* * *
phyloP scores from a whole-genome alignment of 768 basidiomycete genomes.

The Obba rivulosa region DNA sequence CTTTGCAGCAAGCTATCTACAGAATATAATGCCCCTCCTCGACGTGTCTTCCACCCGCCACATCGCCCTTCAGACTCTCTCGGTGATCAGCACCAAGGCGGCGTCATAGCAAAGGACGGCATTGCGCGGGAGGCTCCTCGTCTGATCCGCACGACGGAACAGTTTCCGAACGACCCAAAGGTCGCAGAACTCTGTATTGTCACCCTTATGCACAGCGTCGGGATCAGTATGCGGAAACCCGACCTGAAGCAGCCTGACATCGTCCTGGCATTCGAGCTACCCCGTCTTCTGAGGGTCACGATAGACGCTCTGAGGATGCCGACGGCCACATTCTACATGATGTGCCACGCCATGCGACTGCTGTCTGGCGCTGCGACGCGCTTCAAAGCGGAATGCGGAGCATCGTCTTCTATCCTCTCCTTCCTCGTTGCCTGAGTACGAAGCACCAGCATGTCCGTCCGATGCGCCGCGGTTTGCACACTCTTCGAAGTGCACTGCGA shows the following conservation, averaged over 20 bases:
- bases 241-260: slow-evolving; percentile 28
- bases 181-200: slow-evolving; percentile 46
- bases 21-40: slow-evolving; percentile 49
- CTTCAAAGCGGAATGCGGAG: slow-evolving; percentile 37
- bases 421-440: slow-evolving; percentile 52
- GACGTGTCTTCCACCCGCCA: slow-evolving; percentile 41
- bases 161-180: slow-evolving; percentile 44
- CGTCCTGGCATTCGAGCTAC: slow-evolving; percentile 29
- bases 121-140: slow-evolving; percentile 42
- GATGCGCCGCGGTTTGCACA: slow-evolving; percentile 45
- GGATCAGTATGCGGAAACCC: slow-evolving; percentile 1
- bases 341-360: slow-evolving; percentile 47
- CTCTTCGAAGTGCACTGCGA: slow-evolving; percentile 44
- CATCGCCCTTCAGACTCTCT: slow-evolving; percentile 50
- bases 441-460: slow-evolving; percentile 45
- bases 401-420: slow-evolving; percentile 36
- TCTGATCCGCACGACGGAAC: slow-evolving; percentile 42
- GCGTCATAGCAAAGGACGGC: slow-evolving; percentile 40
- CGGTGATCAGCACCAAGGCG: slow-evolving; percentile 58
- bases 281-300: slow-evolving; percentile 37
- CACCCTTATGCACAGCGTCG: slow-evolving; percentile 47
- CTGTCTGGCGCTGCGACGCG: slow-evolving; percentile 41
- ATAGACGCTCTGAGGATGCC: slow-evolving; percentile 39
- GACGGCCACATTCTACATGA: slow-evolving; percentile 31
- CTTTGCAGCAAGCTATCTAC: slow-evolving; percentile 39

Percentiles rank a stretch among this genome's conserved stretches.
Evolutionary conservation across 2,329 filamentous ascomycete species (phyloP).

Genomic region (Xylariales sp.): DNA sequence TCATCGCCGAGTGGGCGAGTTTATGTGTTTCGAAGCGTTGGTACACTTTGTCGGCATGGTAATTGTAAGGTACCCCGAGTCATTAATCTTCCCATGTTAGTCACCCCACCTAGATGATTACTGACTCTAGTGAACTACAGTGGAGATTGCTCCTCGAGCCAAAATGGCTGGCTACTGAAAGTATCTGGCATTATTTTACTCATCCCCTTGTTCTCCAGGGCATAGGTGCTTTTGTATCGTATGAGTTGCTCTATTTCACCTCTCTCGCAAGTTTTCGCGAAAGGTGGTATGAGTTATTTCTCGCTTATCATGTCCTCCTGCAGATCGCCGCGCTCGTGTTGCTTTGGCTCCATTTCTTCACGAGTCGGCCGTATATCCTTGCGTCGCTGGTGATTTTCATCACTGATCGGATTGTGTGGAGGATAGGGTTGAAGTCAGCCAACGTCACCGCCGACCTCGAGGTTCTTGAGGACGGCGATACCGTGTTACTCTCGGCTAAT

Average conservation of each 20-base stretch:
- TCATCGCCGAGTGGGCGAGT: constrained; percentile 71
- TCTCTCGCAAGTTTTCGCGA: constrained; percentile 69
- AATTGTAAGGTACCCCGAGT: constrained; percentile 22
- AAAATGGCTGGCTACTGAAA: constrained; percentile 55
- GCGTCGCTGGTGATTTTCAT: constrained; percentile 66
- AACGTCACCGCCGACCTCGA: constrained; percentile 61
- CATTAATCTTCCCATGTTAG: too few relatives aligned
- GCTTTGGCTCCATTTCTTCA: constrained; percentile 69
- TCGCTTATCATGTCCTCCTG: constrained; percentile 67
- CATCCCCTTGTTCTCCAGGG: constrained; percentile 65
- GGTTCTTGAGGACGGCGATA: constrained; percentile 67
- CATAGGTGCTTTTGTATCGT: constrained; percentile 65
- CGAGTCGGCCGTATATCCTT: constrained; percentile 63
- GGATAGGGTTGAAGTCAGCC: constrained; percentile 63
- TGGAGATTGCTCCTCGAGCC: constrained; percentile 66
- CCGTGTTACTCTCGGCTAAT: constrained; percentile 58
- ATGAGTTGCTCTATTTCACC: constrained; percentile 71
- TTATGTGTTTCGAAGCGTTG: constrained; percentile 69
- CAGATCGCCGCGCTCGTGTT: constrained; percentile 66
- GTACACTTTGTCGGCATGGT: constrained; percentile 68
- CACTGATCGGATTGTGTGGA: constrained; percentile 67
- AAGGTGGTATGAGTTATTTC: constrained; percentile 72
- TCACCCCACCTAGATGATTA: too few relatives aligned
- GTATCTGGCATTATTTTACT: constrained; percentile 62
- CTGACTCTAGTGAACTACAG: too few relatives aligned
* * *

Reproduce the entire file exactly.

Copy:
phyloP scores from a whole-genome alignment of 768 basidiomycete genomes.

The Obba rivulosa region DNA sequence CTTTGCAGCAAGCTATCTACAGAATATAATGCCCCTCCTCGACGTGTCTTCCACCCGCCACATCGCCCTTCAGACTCTCTCGGTGATCAGCACCAAGGCGGCGTCATAGCAAAGGACGGCATTGCGCGGGAGGCTCCTCGTCTGATCCGCACGACGGAACAGTTTCCGAACGACCCAAAGGTCGCAGAACTCTGTATTGTCACCCTTATGCACAGCGTCGGGATCAGTATGCGGAAACCCGACCTGAAGCAGCCTGACATCGTCCTGGCATTCGAGCTACCCCGTCTTCTGAGGGTCACGATAGACGCTCTGAGGATGCCGACGGCCACATTCTACATGATGTGCCACGCCATGCGACTGCTGTCTGGCGCTGCGACGCGCTTCAAAGCGGAATGCGGAGCATCGTCTTCTATCCTCTCCTTCCTCGTTGCCTGAGTACGAAGCACCAGCATGTCCGTCCGATGCGCCGCGGTTTGCACACTCTTCGAAGTGCACTGCGA shows the following conservation, averaged over 20 bases:
- bases 241-260: slow-evolving; percentile 28
- bases 181-200: slow-evolving; percentile 46
- bases 21-40: slow-evolving; percentile 49
- CTTCAAAGCGGAATGCGGAG: slow-evolving; percentile 37
- bases 421-440: slow-evolving; percentile 52
- GACGTGTCTTCCACCCGCCA: slow-evolving; percentile 41
- bases 161-180: slow-evolving; percentile 44
- CGTCCTGGCATTCGAGCTAC: slow-evolving; percentile 29
- bases 121-140: slow-evolving; percentile 42
- GATGCGCCGCGGTTTGCACA: slow-evolving; percentile 45
- GGATCAGTATGCGGAAACCC: slow-evolving; percentile 1
- bases 341-360: slow-evolving; percentile 47
- CTCTTCGAAGTGCACTGCGA: slow-evolving; percentile 44
- CATCGCCCTTCAGACTCTCT: slow-evolving; percentile 50
- bases 441-460: slow-evolving; percentile 45
- bases 401-420: slow-evolving; percentile 36
- TCTGATCCGCACGACGGAAC: slow-evolving; percentile 42
- GCGTCATAGCAAAGGACGGC: slow-evolving; percentile 40
- CGGTGATCAGCACCAAGGCG: slow-evolving; percentile 58
- bases 281-300: slow-evolving; percentile 37
- CACCCTTATGCACAGCGTCG: slow-evolving; percentile 47
- CTGTCTGGCGCTGCGACGCG: slow-evolving; percentile 41
- ATAGACGCTCTGAGGATGCC: slow-evolving; percentile 39
- GACGGCCACATTCTACATGA: slow-evolving; percentile 31
- CTTTGCAGCAAGCTATCTAC: slow-evolving; percentile 39

Percentiles rank a stretch among this genome's conserved stretches.
Evolutionary conservation across 2,329 filamentous ascomycete species (phyloP).

Genomic region (Xylariales sp.): DNA sequence TCATCGCCGAGTGGGCGAGTTTATGTGTTTCGAAGCGTTGGTACACTTTGTCGGCATGGTAATTGTAAGGTACCCCGAGTCATTAATCTTCCCATGTTAGTCACCCCACCTAGATGATTACTGACTCTAGTGAACTACAGTGGAGATTGCTCCTCGAGCCAAAATGGCTGGCTACTGAAAGTATCTGGCATTATTTTACTCATCCCCTTGTTCTCCAGGGCATAGGTGCTTTTGTATCGTATGAGTTGCTCTATTTCACCTCTCTCGCAAGTTTTCGCGAAAGGTGGTATGAGTTATTTCTCGCTTATCATGTCCTCCTGCAGATCGCCGCGCTCGTGTTGCTTTGGCTCCATTTCTTCACGAGTCGGCCGTATATCCTTGCGTCGCTGGTGATTTTCATCACTGATCGGATTGTGTGGAGGATAGGGTTGAAGTCAGCCAACGTCACCGCCGACCTCGAGGTTCTTGAGGACGGCGATACCGTGTTACTCTCGGCTAAT

Average conservation of each 20-base stretch:
- TCATCGCCGAGTGGGCGAGT: constrained; percentile 71
- TCTCTCGCAAGTTTTCGCGA: constrained; percentile 69
- AATTGTAAGGTACCCCGAGT: constrained; percentile 22
- AAAATGGCTGGCTACTGAAA: constrained; percentile 55
- GCGTCGCTGGTGATTTTCAT: constrained; percentile 66
- AACGTCACCGCCGACCTCGA: constrained; percentile 61
- CATTAATCTTCCCATGTTAG: too few relatives aligned
- GCTTTGGCTCCATTTCTTCA: constrained; percentile 69
- TCGCTTATCATGTCCTCCTG: constrained; percentile 67
- CATCCCCTTGTTCTCCAGGG: constrained; percentile 65
- GGTTCTTGAGGACGGCGATA: constrained; percentile 67
- CATAGGTGCTTTTGTATCGT: constrained; percentile 65
- CGAGTCGGCCGTATATCCTT: constrained; percentile 63
- GGATAGGGTTGAAGTCAGCC: constrained; percentile 63
- TGGAGATTGCTCCTCGAGCC: constrained; percentile 66
- CCGTGTTACTCTCGGCTAAT: constrained; percentile 58
- ATGAGTTGCTCTATTTCACC: constrained; percentile 71
- TTATGTGTTTCGAAGCGTTG: constrained; percentile 69
- CAGATCGCCGCGCTCGTGTT: constrained; percentile 66
- GTACACTTTGTCGGCATGGT: constrained; percentile 68
- CACTGATCGGATTGTGTGGA: constrained; percentile 67
- AAGGTGGTATGAGTTATTTC: constrained; percentile 72
- TCACCCCACCTAGATGATTA: too few relatives aligned
- GTATCTGGCATTATTTTACT: constrained; percentile 62
- CTGACTCTAGTGAACTACAG: too few relatives aligned